I found these plaster decorating eggs in the Easter section at Walmart. They are $1.97 and advertise that they can be dyed and decorated exactly like regular eggs. Of course, I loved the idea of being able to dye these eggs and display them for weeks before Easter without worrying about them spoiling. Plus, I can reuse these faux Easter eggs for year after year. Win, win!
|Photo Courtesy of For the Love of White|
While I love the finished result of these eggs, there are a few lessons I learned about these fake chicks that I'm going to share with you.
Lessons Learned When Dying Faux Eggs:
1. Use a Spoon to Hold to Bottom of CupFirst, the plaster eggs are so light in weight that they float on top of the dye when you add them to the cup. To prevent this, I had to add a spoon to each cup to hold the eggs under the coloring.
2. Use White Vinegar Only- No WaterThe plaster eggs do not absorb color as much as a real egg. The first time I tried this, I held each egg under the water for hours (yes, this is not exactly a kid friendly task as the kids want immediate results). Even at the end of this session, the hues were very pastel. Only the pink shades came out vibrantly. I used the classic Paas Coloring kit from Target. The next time, I filled the cups with vinegar only and the results were slightly better. Still, most of the results ended in very pastel colors. The below picture was taken after these eggs stayed in the "vinegar-only" dye overnight. I love them these shades, but I'd have thought they'd be majorly dark!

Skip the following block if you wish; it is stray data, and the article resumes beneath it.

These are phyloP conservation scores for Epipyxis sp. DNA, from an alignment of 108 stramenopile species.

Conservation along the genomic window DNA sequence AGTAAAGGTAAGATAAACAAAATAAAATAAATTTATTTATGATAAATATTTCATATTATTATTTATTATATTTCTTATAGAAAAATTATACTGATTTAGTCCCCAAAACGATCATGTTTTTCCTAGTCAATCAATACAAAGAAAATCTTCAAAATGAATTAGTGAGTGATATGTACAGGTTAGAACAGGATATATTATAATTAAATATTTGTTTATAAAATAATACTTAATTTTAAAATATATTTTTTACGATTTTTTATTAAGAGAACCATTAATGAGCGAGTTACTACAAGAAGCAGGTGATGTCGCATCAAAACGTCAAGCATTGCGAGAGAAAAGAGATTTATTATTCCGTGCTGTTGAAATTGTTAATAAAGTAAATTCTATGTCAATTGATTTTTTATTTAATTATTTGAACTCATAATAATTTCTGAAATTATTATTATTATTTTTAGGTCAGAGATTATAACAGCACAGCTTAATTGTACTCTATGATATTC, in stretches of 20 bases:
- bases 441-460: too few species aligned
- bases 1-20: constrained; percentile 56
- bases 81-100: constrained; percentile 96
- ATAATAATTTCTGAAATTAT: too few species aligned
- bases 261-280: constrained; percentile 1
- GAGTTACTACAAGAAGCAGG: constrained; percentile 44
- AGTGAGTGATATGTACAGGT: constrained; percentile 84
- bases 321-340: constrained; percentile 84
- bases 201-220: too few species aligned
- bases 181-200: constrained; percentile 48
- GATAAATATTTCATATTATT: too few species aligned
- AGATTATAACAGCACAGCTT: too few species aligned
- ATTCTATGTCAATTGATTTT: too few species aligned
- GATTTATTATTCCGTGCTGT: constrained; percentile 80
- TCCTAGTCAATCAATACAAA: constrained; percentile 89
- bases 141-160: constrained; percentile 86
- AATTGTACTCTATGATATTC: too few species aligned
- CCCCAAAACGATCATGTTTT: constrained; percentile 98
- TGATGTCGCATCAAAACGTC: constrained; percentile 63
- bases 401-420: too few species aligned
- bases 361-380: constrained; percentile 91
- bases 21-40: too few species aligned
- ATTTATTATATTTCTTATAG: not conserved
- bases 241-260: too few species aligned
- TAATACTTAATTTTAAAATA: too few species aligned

3. Pink Shades Yield the Darkest HuesIn my experience, the pink color tablets yielded the darkest results the fastest. Here's my bowl of "pinkies." You can see the various shades based on the duration they were in the dye.
4. Experiment with Different Dye KitsI tried a gel kit where I dropped the eggs into baggies to coat the eggs with color. Epic fail. The gel never dried on the eggs and always appeared streaked. I tossed them before I could get a photo. But trust me. Disaster.
5. Have Fun Decorating!I used a copper-gold leaf paint on a handful of the eggs to add details. I want to experiment with acrylic paints and nail polish to see the results.
Have you found a particular dye that works great on the faux eggs? Please share!
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